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hypertension

» Alarming Health Statistics vs Wellness Revolution

By Amy Ruff on March 28, 2015


On March 23rd, Womens enews.org featured an article about Atlanta’s Spelman College. It said:

The historically black college for women decided it was time to do something major to redraw its student

body’s alarming health profile: “We’ve been greeting incoming freshmen students who were pre-

hypertensive, overweight, obese,” says its health services director.

 

Brenda Dalton, director of Spelman’s Student Health Services, noticed that there had been a precipitous

increase in blood pressure levels and chronic conditions of new students. She remarked, “We’ve been

greeting incoming freshmen students who were pre-hypertensive, overweight, obese and may have

other chronic conditions like type II diabetes, asthma and allergies.”

 

Atlanta is also the base of the Centers for Disease Control and Prevention. According to their statistics,

44% of black women over 20 years of age have hypertension and 80% of African American females are

overweight or obese. Hypertension can lead to heart attack or stroke and being obese increases your

risk of diabetes, heart disease, stroke, arthritis, and some cancers.

 

While Spelman is making a positive attempt to better the health of its population by introducing sports

programs, healthier food on campus, fitness facilities, health awareness, and even napping stations,

there remains a nationwide epidemic of bad health, often due to long standing habits of poor food

choices and lack of exercise.

 

Regarding hypertension: many studies have been done on the TM technique and hypertension,

including several randomized controlled trials of African Americans since that population has the most

difficult time controlling hypertension. The American Heart Association, after a thorough review of many

non-medication, non-dietary and all alternative approaches to hypertension, recently published their

conclusions that the TM program is the only meditation or relaxation practice that has been shown to

significantly reduce high blood pressure. This benefit has been reported throughout the media, including

in an NBC news report.

 

Regarding obesity: one significant cause of obesity is food addiction. With the improvements proven to

take place in brain functioning during the TM practice, impulsivity is reduced. And with the

decrease of anxiety and depression that results from TM, compulsive eating also decreases. There is

evidence from a well-controlled scientific study published in Archives of Internal Medicine in 2006 that

the TM technique can reduce the components of metabolic syndrome. Patients with metabolic

syndrome are characteristically overweight, with high blood pressure, elevated blood sugar and

triglycerides, and low HDL (good) cholesterol.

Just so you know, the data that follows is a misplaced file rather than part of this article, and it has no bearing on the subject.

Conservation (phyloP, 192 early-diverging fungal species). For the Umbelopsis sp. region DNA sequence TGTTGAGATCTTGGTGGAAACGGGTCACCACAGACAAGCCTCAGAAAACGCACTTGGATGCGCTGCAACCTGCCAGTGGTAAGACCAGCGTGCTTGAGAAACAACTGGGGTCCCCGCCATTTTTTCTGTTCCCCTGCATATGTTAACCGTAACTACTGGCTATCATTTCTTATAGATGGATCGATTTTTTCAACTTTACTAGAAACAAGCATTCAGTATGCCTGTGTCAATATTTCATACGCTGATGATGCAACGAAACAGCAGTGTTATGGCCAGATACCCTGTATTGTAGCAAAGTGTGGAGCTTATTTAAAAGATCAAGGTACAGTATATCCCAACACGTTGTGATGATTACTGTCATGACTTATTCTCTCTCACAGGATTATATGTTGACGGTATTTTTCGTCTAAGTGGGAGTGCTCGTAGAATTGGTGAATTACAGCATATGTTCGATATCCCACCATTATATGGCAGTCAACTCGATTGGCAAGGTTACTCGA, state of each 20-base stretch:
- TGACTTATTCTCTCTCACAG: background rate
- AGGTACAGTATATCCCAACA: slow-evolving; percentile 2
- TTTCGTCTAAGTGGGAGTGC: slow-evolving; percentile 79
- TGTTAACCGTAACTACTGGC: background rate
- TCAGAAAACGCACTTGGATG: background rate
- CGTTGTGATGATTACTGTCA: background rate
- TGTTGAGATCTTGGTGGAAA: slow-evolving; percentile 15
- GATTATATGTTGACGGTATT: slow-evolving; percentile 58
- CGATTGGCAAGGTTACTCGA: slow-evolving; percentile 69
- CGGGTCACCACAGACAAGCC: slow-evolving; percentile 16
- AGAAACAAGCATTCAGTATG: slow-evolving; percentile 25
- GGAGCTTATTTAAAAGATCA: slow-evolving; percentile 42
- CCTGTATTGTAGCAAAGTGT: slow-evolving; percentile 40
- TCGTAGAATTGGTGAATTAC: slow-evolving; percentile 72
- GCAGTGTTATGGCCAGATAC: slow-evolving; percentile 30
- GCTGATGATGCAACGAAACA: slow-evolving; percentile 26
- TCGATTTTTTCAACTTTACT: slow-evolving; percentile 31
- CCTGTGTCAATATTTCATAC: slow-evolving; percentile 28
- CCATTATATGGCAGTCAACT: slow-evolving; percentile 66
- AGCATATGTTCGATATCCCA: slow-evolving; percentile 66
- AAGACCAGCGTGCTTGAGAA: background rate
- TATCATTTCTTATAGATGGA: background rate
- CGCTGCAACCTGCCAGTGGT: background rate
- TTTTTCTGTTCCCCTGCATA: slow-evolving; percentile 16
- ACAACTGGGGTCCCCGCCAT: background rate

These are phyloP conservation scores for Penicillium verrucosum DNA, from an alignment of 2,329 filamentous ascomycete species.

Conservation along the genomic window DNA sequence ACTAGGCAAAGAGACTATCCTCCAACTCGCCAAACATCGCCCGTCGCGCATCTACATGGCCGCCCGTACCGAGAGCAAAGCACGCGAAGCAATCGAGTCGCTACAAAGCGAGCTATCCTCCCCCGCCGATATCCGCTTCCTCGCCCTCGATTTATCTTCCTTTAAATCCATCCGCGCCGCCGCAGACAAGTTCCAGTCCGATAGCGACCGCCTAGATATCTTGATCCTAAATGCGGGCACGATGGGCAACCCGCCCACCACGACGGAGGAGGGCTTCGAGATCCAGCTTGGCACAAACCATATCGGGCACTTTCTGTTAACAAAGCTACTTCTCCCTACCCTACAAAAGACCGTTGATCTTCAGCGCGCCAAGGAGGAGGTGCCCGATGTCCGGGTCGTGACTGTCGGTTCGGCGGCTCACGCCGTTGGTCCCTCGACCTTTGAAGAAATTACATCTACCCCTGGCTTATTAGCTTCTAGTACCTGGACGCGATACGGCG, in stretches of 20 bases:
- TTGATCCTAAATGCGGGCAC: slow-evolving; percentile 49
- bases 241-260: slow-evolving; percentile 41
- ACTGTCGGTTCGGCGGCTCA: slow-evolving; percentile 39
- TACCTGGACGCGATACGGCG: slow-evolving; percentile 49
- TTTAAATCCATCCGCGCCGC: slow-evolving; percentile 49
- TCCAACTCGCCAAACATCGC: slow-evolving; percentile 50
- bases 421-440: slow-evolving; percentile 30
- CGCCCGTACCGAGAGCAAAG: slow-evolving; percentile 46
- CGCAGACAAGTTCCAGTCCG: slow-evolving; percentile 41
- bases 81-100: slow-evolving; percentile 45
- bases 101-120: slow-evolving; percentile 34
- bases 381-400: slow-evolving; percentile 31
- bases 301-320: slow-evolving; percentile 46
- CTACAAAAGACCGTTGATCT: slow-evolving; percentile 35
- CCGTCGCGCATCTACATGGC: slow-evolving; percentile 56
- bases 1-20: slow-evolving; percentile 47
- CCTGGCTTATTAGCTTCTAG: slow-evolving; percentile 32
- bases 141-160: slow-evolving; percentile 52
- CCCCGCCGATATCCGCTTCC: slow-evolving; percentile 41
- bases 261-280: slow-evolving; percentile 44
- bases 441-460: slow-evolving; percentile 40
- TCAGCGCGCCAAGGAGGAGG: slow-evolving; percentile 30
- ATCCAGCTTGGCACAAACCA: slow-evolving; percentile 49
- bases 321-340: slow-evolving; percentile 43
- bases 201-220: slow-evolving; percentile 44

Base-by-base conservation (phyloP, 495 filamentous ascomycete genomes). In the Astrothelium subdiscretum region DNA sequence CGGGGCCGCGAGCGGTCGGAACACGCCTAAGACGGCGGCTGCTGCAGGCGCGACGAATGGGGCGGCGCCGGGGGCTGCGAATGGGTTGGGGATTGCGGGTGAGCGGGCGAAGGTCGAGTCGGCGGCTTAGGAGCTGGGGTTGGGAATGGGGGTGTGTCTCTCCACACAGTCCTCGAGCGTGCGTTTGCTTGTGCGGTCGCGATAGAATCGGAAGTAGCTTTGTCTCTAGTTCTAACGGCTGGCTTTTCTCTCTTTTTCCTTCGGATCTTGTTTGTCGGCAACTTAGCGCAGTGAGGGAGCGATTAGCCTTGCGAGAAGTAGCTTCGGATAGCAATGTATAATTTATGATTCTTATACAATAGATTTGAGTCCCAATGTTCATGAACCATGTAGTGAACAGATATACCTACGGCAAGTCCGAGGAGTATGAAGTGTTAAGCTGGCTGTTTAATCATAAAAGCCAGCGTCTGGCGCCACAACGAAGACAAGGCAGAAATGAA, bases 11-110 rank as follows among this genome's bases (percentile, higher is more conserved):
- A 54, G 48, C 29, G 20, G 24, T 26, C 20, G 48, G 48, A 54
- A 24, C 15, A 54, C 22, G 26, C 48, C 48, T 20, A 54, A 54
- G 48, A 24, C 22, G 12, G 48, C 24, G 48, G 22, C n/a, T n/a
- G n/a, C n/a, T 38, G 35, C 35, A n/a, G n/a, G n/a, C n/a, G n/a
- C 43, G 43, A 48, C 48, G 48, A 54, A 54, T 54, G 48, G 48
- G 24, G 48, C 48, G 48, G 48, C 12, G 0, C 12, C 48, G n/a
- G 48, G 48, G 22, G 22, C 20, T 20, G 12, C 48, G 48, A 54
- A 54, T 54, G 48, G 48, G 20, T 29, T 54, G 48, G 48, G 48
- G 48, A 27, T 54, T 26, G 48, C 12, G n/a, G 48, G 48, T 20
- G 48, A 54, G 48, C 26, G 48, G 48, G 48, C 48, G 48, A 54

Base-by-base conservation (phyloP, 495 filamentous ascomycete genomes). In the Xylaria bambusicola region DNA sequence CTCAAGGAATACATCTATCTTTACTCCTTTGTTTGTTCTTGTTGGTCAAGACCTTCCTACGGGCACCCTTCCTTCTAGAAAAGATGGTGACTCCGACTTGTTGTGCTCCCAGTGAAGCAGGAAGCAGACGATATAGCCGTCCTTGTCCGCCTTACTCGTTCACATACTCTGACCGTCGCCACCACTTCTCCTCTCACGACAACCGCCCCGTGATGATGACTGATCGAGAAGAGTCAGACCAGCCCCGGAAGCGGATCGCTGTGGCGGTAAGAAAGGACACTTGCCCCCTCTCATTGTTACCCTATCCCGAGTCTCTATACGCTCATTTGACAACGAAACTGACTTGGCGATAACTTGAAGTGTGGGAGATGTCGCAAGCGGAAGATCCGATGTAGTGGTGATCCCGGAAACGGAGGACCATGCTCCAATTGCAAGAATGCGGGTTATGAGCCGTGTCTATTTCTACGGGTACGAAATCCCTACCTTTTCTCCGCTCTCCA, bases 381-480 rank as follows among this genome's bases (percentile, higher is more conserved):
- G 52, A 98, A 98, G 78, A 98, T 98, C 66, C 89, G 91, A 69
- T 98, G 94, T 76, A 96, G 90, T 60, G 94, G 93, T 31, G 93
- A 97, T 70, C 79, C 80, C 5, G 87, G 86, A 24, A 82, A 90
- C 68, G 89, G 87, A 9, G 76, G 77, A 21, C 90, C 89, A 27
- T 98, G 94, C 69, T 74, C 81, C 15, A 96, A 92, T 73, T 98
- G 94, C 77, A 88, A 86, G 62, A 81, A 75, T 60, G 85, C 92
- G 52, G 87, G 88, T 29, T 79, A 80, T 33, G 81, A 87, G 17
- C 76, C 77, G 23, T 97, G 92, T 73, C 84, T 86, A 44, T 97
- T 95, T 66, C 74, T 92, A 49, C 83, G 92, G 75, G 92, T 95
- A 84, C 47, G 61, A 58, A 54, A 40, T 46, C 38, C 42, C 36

Regarding diabetes: research published in the Archives of Internal Medicine in 2006 shows that the

practice of the TM technique can help during the initial stages of type 2 diabetes by lowering insulin

resistance. Further, stress hormones such as cortisol, adrenaline, and noradrenaline aggravate insulin

and glucose levels. Reducing these neurohormones through the Transcendental Meditation technique

helps to balance glucose and insulin in the blood. This helps to normalize diabetes.

 

According to the World Heart Federation, “People with diabetes develop atherosclerosis at a younger

age and more severely than people without diabetes. Hypertension is more than twice as common in

people with diabetes as in people with normal blood glucose levels. People with diabetes are more likely

to have a heart attack or stroke, than people who do not, and their prognosis is worse….”

 

What can women do about it? Exercise, nutritious food, and other healthy habits are significant

contributors to the solution. And adding the TM technique to a daily routine:

 

“Transcendental Meditation is associated with statistically significant decreased hypertension and

atherosclerosis, clinical improvements in patients with established heart disease, decreased

hospitalization rates, and improvements in other risk factors including reduced stress and even

decreased smoking and cholesterol.” – Abraham Bornstein, MD, FACC, Assistant Professor of Medicine

and Science Education, Hofstra North Shore LIJ School of Medicine

 

As a nurse of 40 years, I have watched the steady increase of chronic health conditions presenting in

women of all ages due to obesity and lifestyle choices. I have cared for many young women who could

have avoided critical health issues had they started a regimen including the TM technique.

If you know someone or are someone with risk factors, it is not too late. Anyone who can think a

thought and follow simple instructions can learn and successfully practice the TM technique and will

have a powerful boost to better health.



About the author
Amy Ruff (BSN, RN, WOCN) is the national director of the TM Program for Nurses ,